• Architecture: The graphics card is designed for parallel processing and has a very large number of cores for this purpose. The CPU, on the other hand, prefers sequential processing of tasks and therefore executes them one after the other. Only a small number of cores are required for this.
  • How it works: The general processor, i.e. the CPU, is designed for simple and everyday tasks that arise during almost every interaction with the computer. The graphics card, on the other hand, is used for more complex calculations, such as rendering 3D graphics or machine learning.
  • Performance: The graphics processor can offer significant performance advantages over the CPU for computationally intensive tasks, as these are performed in parallel. Therefore, when programming, care should be taken to select the right processor for the respective tasks to be able to use the full performance of the device.

In conclusion, it can be said that GPUs and CPUs differ primarily in their architecture and functionality. While a CPU is used for general tasks, the graphics card is ideal for complex calculations, such as in image processing.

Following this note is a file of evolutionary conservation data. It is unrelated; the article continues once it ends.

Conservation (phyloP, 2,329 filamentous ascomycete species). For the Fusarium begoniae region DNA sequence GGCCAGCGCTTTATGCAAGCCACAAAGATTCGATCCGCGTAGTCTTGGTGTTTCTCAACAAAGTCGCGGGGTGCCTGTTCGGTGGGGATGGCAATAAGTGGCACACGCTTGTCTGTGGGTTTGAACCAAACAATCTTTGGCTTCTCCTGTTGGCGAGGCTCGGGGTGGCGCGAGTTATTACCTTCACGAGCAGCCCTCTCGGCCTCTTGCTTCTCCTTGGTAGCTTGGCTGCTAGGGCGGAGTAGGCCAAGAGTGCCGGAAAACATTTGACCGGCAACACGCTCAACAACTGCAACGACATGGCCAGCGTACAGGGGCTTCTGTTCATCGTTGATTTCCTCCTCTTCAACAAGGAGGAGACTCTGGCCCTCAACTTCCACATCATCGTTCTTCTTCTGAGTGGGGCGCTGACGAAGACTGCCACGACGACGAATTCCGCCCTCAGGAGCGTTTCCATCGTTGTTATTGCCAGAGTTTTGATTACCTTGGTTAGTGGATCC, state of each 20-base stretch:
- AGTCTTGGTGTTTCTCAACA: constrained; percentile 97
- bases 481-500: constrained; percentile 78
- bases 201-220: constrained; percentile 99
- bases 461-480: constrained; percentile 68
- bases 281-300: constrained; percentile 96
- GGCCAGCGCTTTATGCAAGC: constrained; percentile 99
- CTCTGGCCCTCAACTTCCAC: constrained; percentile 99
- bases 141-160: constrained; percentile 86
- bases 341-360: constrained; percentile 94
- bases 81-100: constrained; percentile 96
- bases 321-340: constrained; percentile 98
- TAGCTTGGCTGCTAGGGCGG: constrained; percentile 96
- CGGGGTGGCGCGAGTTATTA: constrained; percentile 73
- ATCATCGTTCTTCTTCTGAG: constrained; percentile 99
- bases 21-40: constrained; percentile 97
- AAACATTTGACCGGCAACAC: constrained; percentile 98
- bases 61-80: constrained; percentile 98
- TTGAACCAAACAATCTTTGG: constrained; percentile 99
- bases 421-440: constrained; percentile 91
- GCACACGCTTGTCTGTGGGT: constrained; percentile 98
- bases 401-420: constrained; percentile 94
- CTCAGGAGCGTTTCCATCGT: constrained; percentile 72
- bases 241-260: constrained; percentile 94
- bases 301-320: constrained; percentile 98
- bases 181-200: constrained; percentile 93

This is what you should take with you

  • The graphics card, also called the Graphics Processing Unit (GPU), is responsible for calculating images in a computer, which can then be displayed on a monitor.
  • The graphics card can either be installed on the motherboard of the computer, i.e. integrated, or connected as an external component, i.e. dedicated.
  • It consists of several important components, such as the graphics chip, the graphics memory, the memory interface, and the cooling. Only when these components are sufficiently coordinated can the full performance of the graphics card be accessed.
  • Powerful graphics cards are especially important for gaming, image editing, and machine learning.
  • When selecting a new graphics card, compatibility with other components should be taken into account.